Marketing can be defined as “a set of institutions or processes for creating, communicating, and delivering offers that have value for customers.” In the modern capitalist landscape, value is abound. Just turn on the radio or television, or swipe through a series of Youtube clips. Everyone is vying for your attention, and ultimately, your money. Methods can range from sandwich board signs next to your local thoroughfare, all the way up to advanced artificial intelligence-driven algorithms that scan every metric of your consumer behaviour, compiling the information needed to purvey targeted advertising to the end user.
The Power of Branding
It is the reason why Mercedes Benz can sell you a $65,000.00 luxury sedan and have it depreciate 46% after only 5 years, leaving you saddled with recurring repair bills as the technology underlying the vehicle is overengineered and teeming with proprietary systems that only certified Mercedes Benz techs can work on. This is a system that keeps the money spigots churning, and a model reproduced among every car manufacturer and many other companies offering completely different products or services. Sure, their vehicles (Mercedes Benz) carry a prestigious badge connoting elegance and sophistication. And yes, these cars ride like a dream and are packed with very useful technology. The premium is paid, however, on the badging.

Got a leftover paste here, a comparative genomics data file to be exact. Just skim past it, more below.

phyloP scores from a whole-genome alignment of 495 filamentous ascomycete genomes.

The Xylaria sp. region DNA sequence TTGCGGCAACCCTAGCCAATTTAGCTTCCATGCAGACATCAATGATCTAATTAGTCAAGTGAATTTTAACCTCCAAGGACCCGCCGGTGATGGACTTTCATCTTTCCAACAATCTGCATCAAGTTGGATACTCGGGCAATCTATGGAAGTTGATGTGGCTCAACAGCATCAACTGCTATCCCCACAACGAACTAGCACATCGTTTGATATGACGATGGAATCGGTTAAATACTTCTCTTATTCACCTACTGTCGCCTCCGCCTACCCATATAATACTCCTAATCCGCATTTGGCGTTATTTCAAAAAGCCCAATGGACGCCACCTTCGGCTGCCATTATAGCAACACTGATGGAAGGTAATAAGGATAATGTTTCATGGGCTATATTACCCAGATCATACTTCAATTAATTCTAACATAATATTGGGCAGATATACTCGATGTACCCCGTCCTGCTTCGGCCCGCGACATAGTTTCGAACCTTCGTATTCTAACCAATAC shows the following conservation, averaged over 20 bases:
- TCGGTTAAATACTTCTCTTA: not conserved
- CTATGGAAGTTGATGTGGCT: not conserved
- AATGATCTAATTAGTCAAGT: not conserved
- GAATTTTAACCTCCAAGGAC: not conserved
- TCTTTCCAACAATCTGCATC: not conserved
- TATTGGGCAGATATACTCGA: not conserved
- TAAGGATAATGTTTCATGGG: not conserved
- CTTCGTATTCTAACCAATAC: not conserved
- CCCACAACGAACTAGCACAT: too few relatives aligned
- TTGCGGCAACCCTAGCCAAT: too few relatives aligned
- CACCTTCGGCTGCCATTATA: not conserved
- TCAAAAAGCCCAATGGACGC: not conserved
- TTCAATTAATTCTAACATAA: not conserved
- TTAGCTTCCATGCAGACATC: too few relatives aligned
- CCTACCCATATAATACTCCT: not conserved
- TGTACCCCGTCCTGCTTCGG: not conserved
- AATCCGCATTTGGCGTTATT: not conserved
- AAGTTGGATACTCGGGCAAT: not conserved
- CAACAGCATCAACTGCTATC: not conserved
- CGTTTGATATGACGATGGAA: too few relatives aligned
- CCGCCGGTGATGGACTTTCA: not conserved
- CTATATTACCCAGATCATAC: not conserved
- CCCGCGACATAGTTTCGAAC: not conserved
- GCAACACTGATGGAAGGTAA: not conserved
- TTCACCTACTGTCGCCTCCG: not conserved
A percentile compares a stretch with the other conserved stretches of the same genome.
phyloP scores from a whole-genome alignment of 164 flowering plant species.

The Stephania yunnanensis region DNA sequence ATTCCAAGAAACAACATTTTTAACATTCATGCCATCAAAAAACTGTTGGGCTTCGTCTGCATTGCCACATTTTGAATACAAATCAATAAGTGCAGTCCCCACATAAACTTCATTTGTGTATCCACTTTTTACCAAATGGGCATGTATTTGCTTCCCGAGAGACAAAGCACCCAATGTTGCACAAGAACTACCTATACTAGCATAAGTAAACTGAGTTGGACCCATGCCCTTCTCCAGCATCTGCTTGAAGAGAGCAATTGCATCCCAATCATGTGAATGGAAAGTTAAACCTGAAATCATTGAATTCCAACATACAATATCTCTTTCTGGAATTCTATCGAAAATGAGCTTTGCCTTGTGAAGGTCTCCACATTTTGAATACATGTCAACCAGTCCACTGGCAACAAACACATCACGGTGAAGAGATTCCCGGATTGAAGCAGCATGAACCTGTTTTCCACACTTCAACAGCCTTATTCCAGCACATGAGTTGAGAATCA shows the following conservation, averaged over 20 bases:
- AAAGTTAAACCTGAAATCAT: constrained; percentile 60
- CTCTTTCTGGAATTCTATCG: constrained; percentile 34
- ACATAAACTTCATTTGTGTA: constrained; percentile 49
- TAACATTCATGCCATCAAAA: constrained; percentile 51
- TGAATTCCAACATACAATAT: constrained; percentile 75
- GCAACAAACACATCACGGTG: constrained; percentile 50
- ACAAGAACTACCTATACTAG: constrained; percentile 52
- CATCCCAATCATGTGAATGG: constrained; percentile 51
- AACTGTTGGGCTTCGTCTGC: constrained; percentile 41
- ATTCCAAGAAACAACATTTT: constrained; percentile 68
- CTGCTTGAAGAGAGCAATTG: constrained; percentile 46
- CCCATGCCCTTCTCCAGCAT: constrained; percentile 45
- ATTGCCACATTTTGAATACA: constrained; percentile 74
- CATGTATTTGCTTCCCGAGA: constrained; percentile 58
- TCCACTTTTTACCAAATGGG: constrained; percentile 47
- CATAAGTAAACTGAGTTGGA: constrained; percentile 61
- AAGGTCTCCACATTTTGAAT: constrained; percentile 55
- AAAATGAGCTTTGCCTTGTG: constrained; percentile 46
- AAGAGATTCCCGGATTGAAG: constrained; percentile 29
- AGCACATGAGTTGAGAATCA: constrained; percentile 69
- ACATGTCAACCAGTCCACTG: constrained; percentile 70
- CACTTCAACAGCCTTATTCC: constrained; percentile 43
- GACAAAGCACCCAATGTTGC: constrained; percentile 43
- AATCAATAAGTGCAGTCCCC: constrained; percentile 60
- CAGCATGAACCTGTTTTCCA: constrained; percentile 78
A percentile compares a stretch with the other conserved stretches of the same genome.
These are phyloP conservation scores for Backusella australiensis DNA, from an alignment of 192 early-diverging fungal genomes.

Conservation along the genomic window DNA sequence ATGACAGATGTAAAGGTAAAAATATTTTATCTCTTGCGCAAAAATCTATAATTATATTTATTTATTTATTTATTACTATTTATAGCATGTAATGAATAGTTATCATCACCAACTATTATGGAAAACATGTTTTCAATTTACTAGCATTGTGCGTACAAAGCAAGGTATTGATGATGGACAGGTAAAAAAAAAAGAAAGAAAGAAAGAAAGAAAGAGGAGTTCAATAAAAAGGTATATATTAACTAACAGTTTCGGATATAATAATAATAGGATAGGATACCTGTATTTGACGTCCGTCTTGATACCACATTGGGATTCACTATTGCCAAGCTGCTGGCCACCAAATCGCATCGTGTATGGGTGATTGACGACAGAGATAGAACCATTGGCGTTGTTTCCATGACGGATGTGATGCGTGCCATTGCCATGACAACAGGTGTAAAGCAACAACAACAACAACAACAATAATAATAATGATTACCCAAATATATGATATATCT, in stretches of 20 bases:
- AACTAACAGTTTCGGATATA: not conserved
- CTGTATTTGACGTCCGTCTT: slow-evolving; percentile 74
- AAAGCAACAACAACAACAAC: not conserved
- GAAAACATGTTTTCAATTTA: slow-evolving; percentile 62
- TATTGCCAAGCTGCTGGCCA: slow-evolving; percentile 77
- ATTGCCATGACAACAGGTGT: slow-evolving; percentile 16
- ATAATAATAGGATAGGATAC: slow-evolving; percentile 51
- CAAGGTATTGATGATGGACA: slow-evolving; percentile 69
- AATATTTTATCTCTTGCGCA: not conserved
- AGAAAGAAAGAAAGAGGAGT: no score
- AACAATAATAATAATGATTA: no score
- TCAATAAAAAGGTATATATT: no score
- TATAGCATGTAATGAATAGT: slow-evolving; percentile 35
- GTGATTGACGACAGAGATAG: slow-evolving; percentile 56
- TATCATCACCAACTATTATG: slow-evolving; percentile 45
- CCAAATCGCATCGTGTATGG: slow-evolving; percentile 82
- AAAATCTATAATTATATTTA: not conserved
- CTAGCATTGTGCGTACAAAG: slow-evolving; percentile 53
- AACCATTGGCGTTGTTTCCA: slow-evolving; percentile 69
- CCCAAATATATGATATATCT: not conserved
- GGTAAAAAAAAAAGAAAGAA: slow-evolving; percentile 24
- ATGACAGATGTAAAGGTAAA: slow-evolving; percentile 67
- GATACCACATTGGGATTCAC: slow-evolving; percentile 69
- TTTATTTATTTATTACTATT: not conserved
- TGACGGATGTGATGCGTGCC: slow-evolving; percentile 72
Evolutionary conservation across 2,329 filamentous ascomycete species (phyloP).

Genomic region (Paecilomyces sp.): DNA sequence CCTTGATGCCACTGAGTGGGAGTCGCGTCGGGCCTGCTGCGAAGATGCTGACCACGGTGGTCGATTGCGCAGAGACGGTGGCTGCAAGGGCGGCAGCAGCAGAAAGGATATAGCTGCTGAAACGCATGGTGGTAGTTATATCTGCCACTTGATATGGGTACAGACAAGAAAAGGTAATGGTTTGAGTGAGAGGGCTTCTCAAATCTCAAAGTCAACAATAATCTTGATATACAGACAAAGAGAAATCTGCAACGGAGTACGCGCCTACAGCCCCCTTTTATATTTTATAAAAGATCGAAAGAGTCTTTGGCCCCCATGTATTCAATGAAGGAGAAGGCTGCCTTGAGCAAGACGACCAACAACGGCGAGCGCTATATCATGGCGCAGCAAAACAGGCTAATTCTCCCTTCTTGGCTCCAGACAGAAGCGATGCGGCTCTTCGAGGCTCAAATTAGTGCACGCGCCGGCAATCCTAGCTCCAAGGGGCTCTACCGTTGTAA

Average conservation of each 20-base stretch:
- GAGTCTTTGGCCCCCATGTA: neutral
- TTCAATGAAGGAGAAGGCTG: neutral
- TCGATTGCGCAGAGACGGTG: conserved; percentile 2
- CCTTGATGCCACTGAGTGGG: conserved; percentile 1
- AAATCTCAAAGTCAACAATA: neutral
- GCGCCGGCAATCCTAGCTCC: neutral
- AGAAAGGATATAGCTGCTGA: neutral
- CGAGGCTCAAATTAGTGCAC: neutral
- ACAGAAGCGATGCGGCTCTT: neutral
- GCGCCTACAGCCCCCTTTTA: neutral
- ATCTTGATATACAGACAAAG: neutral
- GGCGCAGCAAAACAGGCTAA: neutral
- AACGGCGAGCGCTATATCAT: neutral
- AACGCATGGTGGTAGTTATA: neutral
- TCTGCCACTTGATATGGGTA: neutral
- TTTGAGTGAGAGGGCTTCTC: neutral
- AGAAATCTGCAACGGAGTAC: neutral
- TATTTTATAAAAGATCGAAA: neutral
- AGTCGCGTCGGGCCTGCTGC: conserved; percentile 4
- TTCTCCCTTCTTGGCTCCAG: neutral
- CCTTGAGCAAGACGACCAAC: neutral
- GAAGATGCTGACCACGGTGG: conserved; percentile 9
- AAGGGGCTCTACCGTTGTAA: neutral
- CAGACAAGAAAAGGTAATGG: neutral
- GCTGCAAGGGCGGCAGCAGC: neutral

In modern logistics, constituent parts of any product are usually sourced with cost-effectiveness in mind by businesses. This means a product seemingly manufactured in the country you live in (a so-called domestic brand), can actually be designed, sourced, and partially built somewhere else entirely. Or multiple locations. The goal is to maximize the profit margin by keeping costs low. Wrap it up in silk and throw a badge on it and—walla—you have a formulaic pill consumers can swallow agreeably.
Think about what a car actual does utility-wise. It sits out in dreary parking lots, subject to door dings and even break-in attempts or disgruntled passers-by with a predisposition for keying paint jobs. It hits innumerable potholes and wayward rocks flung up by fellow travelers. They spend extended periods of time baking in the sun or being iced over by the harsh elements. Drive a luxury vehicle or one that has more than 4 cylinders, and it is likely you are paying a premium at the gas station and the insurance company. Compounding all this is the fact that modern vehicles are built with planned obsolescence in mind (you can’t produce a product that a consumer will only need to buy once). Vehicles may inspire envy in your neighbors, or preconceived notions in the officer wielding a radar gun laser at your front bumper on the highway.
Despite all of the apparent pitfalls with owning a high-dollar vehicle, consumers line up en masse to purchase them. Whether it is for the perceived esteem they garner or the image it conveys about the consumer, expensive and impractical vehicles will sell if backed by a well-known and reputable brand. This is simply because the marketing machine has implanted notions in our heads so effectively, and in the heads of the people around you (neighbors, co-workers, strangers), that if the idea is considered valid by most people, the ploy carries some semblance of validity. I think, he thinks, and she thinks—therefore I am. Groupthink at its best.